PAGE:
He allowed his pack to slide down and form a seat to rest on. With slow deliberation, he drew out his aid kit and applied disinfectant to the cuts on his face and the backs of his wrists.

Only after his breathing settled, and the spots disappeared from in front of his eyes, did he allow himself a slow, sparing swallow from one of his canteens. He wet a handkerchief and carefully wiped the grit away from his eyes and lips.

Upstream to the right a few dozen meters was the path of ascension he had picked out during his visual scouting, earlier, from the other side. It was the route with marginally fewer obstacles than elsewhere along this face.

He stood, groaning at the stretch of abused muscles, and moved a few feet to examine the route. Then he compared it with the path he would have to take if he turned around, right now, and went home.

Sure enough. As bad as the way down had been, it looked more tempting to someone trapped in the ravine than the hellish slope he would have to climb if he continued forward.

It had been that way all the way here. Every trail, every game path, every natural sloping led one circumspectly away from the small area he wanted to reach. In no specific case had there been anything suspicious about the avoidance. Each time there had been a good and obvious reason to turn one way, instead of the other that led here.

It was the sum that drove Pavlos crazy. It had only been by the most steadfast determination to violate all of the rules of mountaineering that he had been able to get this far. It had taken two days to come just five kilometers from that last hamlet of surly, taciturn herdsmen.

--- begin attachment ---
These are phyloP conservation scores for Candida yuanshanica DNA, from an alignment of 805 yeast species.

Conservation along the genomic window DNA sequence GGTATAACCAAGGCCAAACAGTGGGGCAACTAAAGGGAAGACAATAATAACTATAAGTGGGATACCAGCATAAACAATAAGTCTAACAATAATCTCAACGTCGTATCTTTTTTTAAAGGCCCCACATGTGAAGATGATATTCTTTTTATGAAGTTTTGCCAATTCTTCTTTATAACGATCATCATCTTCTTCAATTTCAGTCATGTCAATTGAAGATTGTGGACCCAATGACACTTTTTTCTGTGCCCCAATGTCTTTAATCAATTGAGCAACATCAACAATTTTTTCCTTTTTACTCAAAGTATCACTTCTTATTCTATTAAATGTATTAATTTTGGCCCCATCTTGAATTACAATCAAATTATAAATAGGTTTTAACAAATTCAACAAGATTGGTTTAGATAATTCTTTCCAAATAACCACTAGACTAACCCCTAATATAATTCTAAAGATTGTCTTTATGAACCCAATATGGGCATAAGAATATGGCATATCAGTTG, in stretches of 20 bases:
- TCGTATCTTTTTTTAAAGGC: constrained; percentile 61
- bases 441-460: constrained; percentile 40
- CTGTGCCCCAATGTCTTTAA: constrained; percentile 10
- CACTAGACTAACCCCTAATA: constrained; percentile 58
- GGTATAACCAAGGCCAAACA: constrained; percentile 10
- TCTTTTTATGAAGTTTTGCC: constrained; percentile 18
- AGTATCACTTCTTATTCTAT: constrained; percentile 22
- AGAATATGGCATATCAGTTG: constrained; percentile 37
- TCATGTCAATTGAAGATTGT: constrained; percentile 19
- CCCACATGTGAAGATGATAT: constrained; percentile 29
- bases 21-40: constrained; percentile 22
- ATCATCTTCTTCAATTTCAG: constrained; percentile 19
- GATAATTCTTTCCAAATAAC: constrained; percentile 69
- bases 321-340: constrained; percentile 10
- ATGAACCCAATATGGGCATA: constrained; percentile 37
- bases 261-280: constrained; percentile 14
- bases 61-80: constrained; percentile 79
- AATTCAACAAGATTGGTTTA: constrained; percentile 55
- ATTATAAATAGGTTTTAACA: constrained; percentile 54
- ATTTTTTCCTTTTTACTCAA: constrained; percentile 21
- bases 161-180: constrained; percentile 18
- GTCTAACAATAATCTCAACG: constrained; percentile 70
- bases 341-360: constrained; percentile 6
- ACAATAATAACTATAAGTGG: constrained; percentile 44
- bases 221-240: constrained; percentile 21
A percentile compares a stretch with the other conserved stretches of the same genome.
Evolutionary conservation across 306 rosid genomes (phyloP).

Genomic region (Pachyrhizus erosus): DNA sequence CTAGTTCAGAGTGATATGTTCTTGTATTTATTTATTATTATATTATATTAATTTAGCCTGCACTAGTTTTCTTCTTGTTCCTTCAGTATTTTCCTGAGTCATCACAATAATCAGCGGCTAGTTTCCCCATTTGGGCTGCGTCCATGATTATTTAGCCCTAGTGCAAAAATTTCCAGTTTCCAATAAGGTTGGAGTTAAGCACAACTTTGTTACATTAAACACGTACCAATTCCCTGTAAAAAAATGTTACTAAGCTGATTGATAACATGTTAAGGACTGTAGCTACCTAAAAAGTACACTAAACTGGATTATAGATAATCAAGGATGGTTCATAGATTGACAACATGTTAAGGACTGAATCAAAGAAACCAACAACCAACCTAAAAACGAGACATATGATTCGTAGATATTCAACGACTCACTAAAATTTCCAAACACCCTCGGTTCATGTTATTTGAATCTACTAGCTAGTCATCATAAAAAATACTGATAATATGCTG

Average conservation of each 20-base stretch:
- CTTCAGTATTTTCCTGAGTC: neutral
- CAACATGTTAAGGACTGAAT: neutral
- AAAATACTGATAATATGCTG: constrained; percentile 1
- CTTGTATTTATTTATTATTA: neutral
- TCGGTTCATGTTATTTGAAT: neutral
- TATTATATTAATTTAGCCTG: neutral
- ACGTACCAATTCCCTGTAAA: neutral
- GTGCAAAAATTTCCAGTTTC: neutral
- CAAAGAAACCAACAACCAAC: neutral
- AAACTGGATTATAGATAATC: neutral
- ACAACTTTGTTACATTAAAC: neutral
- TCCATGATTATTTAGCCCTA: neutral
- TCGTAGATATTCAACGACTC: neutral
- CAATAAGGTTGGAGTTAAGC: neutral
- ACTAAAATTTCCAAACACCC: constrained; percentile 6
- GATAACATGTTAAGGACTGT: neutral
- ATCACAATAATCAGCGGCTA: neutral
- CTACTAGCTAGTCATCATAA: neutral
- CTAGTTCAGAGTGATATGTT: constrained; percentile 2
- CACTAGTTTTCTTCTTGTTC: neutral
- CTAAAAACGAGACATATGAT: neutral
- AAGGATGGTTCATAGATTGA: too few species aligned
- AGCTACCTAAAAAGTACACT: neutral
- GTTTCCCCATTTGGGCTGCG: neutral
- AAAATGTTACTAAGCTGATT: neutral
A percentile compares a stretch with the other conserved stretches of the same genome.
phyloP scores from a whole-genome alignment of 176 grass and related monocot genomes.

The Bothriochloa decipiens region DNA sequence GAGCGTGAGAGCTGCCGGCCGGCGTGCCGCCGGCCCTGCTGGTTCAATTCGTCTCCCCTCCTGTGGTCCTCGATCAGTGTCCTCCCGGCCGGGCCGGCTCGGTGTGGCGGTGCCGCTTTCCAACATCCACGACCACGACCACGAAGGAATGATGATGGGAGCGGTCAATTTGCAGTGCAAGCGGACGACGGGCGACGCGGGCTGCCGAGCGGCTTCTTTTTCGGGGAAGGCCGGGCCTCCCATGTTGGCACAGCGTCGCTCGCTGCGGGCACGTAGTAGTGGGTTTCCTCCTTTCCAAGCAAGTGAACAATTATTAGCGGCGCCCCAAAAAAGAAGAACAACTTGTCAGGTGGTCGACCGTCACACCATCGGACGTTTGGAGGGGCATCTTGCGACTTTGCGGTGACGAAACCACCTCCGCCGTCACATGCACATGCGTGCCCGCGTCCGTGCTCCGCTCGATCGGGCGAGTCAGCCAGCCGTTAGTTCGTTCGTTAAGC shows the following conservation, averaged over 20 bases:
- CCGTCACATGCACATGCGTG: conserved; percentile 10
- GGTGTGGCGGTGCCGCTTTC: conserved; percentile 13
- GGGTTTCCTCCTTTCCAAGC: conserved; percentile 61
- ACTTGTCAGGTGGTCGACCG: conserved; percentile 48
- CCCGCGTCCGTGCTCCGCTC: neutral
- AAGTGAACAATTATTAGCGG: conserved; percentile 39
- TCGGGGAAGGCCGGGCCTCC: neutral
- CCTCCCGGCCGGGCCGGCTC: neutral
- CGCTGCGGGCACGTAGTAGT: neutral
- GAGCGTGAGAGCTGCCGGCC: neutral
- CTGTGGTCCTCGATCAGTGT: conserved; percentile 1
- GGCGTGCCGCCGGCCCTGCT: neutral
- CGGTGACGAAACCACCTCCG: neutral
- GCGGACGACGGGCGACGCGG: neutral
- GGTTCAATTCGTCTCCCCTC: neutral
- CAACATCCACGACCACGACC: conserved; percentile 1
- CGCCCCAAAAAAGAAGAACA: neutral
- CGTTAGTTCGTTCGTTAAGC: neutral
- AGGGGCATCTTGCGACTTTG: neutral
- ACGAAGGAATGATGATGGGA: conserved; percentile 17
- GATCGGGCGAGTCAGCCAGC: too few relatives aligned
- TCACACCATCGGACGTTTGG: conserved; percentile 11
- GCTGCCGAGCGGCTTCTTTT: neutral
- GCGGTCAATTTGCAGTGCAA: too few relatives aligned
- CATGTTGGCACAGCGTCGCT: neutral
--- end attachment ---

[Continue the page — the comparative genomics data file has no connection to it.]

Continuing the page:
Pavlos reached into his pack for the high altitude photos Frank had given him.

“This is the first one I took from orbit,” Frank had said when he showed Pavlos the first large-scale photo. “I used the cartography telescope in interface with the computer on board the Platform. This locale was flagged in the course of a survey I was doing for the EEC—an attempt to determine population density versus terrain type. This spot gave Fourier Transform that was quite unusual.”

The satellite photo was very clear. It looked like it had been taken from only a few thousand feet in altitude. Pavlos easily recognized the elevation contour markings that lay upon apparently typical Grecian highlands. He had, after all, been teaching map reading and leading expeditions while his young American friend had been scrawling stick figures in crayon on the kitchen wall in his parents’ house in Des Moines.

The photos lay on his dining room table, three stories above the noisy streets of Athens. Outside his apartment door children ran down the hall, screaming in some incoherent game. To him it was all part of the background. He worried over the other lines and squiggles on Frank’s map, reluctant to admit his ignorance to the astronaut, however close they had become during a mission in the Sudan, two years before.

“This is in Thessaly, is it not?” He pointed to the shape of the hillsides, the lay of the sun in the creek beds, wishing to show that expertise meant as much as did fancy technology.

Frank’s eyebrows rose. Impressed, he showed it with typical American ingenuousness. Americans had no second skin, no Mediterranean wall of caution. Pavlos loved them for it.

“Yes, that’s right,” Frank had said. “And here you see how the population density and terrain accessibility profiles rise and fall together nicely everywhere.

He pulled out another photo.

“Here is the city of Thessalonica, with almost a million people. Now weighted only against local resources, there’s no good explanation for its population advantage over, say, Larisa a bit farther south. But taking into account factors such as travel times along various egress points, terrain…